Terry Crews has a presence. He’s tall, taller than you think, and his muscles are shaped in such a fashion as to make ancient statues of Greek gods look as shapely as a bag of melted taffy. But even his wrought-iron frame can’t keep up with the sheer force of his personality. An overwhelming sense of Terry-ness reverberates from him in boundless reserves.
It’s easy to see him on TV, flexing in an Old Spice commercial or stealing scenes on Brooklyn Nine-Nine, and think for a guy like him, this all just came naturally. But he’ll be the first to tell you that everything he has is because of hard work and an ethic centered in his Christian faith. It’s that hard work that has given him a different view of what it means to be “successful,” because, as he also knows firsthand, as hard as it is to achieve, all it takes is one mistake to have everything you’ve worked for go away.
“For me, the main definition of success is doing what you want to do the way you want to do it,” Crews says. “That’s it. It has nothing to do with money. It has nothing to do with image. It has nothing to do with what other people think about success.”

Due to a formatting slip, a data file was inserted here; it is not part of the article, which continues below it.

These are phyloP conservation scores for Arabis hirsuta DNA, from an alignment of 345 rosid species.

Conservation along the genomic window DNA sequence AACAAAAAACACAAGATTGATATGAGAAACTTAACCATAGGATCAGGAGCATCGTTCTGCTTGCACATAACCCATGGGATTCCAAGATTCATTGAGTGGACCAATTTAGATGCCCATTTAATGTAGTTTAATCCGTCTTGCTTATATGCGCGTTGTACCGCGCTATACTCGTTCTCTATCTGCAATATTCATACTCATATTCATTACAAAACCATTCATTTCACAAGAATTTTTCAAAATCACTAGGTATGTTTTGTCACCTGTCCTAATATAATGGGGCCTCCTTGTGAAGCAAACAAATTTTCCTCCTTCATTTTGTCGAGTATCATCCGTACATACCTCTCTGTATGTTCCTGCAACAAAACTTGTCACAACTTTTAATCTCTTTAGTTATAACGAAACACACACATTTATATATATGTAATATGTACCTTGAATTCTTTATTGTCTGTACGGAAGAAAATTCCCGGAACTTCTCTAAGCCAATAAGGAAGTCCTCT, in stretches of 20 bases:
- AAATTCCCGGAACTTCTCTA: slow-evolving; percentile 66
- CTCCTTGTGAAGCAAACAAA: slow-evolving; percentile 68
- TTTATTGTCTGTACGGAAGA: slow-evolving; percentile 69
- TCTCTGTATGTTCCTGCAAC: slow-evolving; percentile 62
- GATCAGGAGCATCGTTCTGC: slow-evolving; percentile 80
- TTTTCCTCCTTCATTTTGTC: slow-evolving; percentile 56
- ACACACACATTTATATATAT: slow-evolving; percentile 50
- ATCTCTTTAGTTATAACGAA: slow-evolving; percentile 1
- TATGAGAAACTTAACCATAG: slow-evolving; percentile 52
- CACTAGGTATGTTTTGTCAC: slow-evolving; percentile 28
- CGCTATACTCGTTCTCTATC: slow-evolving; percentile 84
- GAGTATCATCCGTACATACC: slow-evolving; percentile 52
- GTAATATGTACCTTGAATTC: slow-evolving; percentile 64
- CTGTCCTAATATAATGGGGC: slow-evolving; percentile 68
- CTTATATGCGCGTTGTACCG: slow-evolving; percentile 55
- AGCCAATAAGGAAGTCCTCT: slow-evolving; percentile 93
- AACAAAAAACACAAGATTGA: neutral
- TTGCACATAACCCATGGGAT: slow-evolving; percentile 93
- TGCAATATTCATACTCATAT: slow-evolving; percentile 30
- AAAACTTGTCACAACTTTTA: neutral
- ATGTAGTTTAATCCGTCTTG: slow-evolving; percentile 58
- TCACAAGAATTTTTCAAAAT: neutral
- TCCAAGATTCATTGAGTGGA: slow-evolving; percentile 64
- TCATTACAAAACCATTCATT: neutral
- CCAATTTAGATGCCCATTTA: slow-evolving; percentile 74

On the one hand, that might sound easy for a guy like Terry Crews to say. When you’ve got a great image, lots of money and are successful by any possible definition of the term, it’s easy to wax philosophical about how image and earthly success don’t matter. But Crews does speak as an authority on the subject. This is a man who’s fought through one of the more dramatic career roller coasters in modern pop culture history. His professional life has been a series of unlikely breaks and long hours. And if his professional life has been dizzying, his personal one has been a tornado—one that’s tested the bonds of marriage and fatherhood like few have. Crews is aware of how rare his story is, and he’s grateful.
“The fact that we are still here 28 years, five beautiful kids, one grandbaby (yep, Terry Crews is a grandpa)—I know a lot of people in Hollywood that wish they could be close to something like that. And I think that’s my proudest production,” Crews says.
“Because let me tell you, it was a horror movie for a while.”
Addicted to Religion
Terry Crews was born in Flint, Michigan, the son of a man addicted to booze and a woman who, Crews says, was “addicted to religion.”
“We grew up Christian, but we were really on the far-right,” Crews says. “We weren’t allowed to listen to music. We weren’t allowed to go to dances.We weren’t allowed to go to the movies. We were in church a lot. I have to say probably in a seven-day week, we were in church four out of those seven days and then we went twice on Sunday.”